Fall Means Time to Dig in and Start Your Garden

By | October 15, 2013
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Seedlings ready for planting

Fall is planting season here, and the best sources for hardy vegetable seedlings and savvy planting advice are likely to be--you guessed it--your local farmers.

Every autumn, South Florida backyard gardeners can get a head start on the growing season by buying tomato, pepper and other vegetable seedlings at farm sales. This is a perfect example of why it makes good sense to buy locally, says Charles LaPradd, Miami-Dade agricultural manager. Big-box retailers push tomato plants in spring because they promote the rest of the country's growing season, but "it just won't work here," he says. Local farmers know what grows best and when to plant. Every October, Miami's Little River Market Garden hosts a seedling sale. This year, they're offering 25 varieties of heirloom tomato plants, peppers, eggplants, herbs and other garden-ready seedlings started in biodegradable peat pots and fed organic fish spray. "You get them at five to six weeks, so they are big, strong, healthy and ready to be transplanted," says farmer Muriel Olivares on her blog.

GrowFest! at Fruit and Spice Park in Homestead is another source for local seedlings. Bee Heaven Farm will have over 80 varieties of heirloom tomato seedlings, vegetables, Asian greens and perennial herbs. Bee Heaven also sells seedlings when it returns to Pinecrest Gardens farmers market in December. At these events, farmers are able to answer questions and provide growing advice.

You can start own seedlings, using saved seeds or buying them from catalogs. Bear in mind that information on the packets about growing and harvest time may not apply to the South Florida growing season, and keep notes about actual results, says Olivares. "I make note of harvest times, germination times, pest issues and other details."

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{Planting Seedlings}

These tips come from Organic Methods for Vegetable Gardening in Florida by Ginny Stibolt and Melissa Contreras.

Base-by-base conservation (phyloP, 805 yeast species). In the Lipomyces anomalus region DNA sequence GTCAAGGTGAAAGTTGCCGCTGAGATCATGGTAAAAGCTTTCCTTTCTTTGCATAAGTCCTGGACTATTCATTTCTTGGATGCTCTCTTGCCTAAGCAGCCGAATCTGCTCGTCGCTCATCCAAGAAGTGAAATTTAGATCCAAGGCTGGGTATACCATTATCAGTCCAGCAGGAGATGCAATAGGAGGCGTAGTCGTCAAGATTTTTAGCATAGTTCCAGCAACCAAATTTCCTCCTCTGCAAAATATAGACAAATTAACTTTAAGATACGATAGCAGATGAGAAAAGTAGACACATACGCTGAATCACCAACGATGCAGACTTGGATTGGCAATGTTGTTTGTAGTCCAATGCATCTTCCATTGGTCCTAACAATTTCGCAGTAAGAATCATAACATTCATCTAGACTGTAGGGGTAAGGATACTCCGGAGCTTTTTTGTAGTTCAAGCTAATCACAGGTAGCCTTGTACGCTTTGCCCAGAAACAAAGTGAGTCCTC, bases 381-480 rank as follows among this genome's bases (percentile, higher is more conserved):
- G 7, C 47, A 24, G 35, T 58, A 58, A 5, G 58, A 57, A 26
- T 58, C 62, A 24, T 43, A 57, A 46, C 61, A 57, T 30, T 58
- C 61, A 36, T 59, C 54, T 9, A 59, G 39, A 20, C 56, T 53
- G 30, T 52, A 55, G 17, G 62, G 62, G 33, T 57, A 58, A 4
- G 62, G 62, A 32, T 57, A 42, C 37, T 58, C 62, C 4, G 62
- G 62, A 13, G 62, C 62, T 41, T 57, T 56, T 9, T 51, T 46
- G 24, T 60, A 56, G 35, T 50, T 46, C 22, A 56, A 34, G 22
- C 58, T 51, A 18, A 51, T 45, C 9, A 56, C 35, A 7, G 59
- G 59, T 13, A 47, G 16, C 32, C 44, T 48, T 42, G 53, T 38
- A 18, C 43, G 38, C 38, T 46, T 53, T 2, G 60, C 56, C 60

• First, prepare soil for planting, either in raised beds or containers with good drainage. Remove weeds and add compost, peat moss and perlite to the soil, and cover with mulch - pine needles or straw. Look for seedlings that have good color and thick top growth.
  • The day before you transplant your seedlings, soak the plants in their pots and soak the soil in your beds or containers until it is moist two to three inches deep.
  • Turn seedling pots upside down and gently squeeze the pot to release the root ball. Don't pull the plants out by their stems. (If your seedlings are in containers made of newspaper or cardboard, just place the container into the soil.)
  • Dig holes in the bed or container to plant your seedlings. They should be deep enough so that the roots can spread downward. Place seedling in hole and fill with soil or compost.
  • Water thoroughly and make sure stems are not stuck in the mud. Re-cover soil around the plants (but not touching them) with mulch.
  • Water your transplanted seedlings thoroughly every day. Don't just wet the surface.


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Article from Edible South Florida at http://ediblesouthflorida.ediblecommunities.com/things-do/fall-means-time-dig-and-start-your-garden
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